A patron of the restaurant, who happens to be a pretty famous artist, also helped her out by telling her what color oil paints to buy, as well materials such as gamsole, a paint thinner and brush cleaner, and of course canvases. Mr. LaBue already had a palette to mix paints, and she was off to the races.

She took watercolor classes with Janet Jennings at the original Golden Eagle shop and when the store moved to a smaller location, the class moved to Ms. Jennings’s studio. Ten years later, Ms. Benfield is still taking weekly classes, and now a teacher herself.

When she turned 50 in 2015, she went to Venice to study calligraphy with Kazuaki Tanahashi for a week. “It was a bucket list thing,” she said. “We did one in the morning and one in the afternoon.”

The experience gave her a discipline that helped with her brushstrokes. “It changes how you think about your brushwork,” she said. In fact, calligraphy influenced all of her work the following year. “It’s not so much contextual or literal. It’s more abstract,” she said. “I took it a step further.”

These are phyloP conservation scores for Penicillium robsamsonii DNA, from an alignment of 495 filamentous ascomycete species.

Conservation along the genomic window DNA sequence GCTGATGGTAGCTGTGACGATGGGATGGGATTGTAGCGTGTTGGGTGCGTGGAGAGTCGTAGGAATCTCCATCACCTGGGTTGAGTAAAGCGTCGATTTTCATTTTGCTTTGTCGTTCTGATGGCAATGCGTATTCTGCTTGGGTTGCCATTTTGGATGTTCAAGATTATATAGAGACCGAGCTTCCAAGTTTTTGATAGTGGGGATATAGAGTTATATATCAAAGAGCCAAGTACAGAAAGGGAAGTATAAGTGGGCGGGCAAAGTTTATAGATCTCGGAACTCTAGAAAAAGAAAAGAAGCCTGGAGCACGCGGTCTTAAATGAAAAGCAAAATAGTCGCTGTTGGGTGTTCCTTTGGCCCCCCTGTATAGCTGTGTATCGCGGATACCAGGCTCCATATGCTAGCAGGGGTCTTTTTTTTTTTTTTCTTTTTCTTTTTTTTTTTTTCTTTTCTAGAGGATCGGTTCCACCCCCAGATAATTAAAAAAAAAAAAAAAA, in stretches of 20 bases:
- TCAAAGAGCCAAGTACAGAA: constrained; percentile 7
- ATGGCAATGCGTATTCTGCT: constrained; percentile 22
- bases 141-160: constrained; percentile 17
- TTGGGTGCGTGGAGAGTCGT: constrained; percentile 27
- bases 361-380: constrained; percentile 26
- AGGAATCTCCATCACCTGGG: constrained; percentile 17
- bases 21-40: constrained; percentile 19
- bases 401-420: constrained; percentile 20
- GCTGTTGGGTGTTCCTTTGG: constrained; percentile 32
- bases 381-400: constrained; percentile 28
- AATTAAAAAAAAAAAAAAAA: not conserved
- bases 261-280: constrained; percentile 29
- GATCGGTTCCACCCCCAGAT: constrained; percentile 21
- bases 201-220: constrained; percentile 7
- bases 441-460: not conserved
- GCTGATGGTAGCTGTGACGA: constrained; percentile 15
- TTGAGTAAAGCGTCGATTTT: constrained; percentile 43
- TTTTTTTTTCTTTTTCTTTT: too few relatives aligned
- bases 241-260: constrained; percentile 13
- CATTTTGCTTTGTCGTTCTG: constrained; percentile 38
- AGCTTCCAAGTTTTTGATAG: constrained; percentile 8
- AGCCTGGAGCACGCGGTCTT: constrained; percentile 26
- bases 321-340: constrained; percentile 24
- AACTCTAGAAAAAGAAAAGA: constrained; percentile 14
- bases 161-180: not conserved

“Keep pushing through,” she said. “Abstraction is extracting the details.” Like Pollock changed when he used anything but brushes, artists must continue to experiment and push themselves and their work. She first began her studies learning to paint trees, waves and the natural environment.

Then she began to look at other artists. “Cezanne inspired most of the early impressionists,” she said. When pressed to reveal her favorite artist, she is hesitant, claiming that different artists influence her work at different times.

“[J.M.W.] Turner is one of the artists I like to look at because of the watercolor,” she finally admitted.

Always a plein air artist, she is currently experimenting with monoprinting, inspired in part by the artist V. S. Gaitonde.

She grabbed one beauty of a sunset that began when she covered a plain square board with gray paint. She placed a piece of paper over it while the paint was still wet, pressed and lifted it up. “I turned it into what I saw,” she said.

One of my favorite pieces that Ms. Benfield brought out to show me was one of her “icon” paintings. An icon is an image that an artist will use over and over again, changing it each time, like de Kooning’s teacup. Her icon is a cellphone. “Everyone is staring at cellphones,” she said. “I see them in the restaurant. Parents will give them to their kids.”

“Bright Day Pines,” included in the Springs Invitational a few weeks ago at Ashawagh Hall, looks nothing like a cellphone. Four blocks of bright color, created with Karandash crayons and water, are broken up by a row of pine trees at the midline. “I was asked to speak about the work and I got emotional,” she said. “I realized I was putting nature back into my image.”

Kirsten Benfield will be in the exhibition “Free Falling” at Ashawagh Hall, Friday through Sunday with a reception on Saturday, September 16, from 5 to 8 p.m.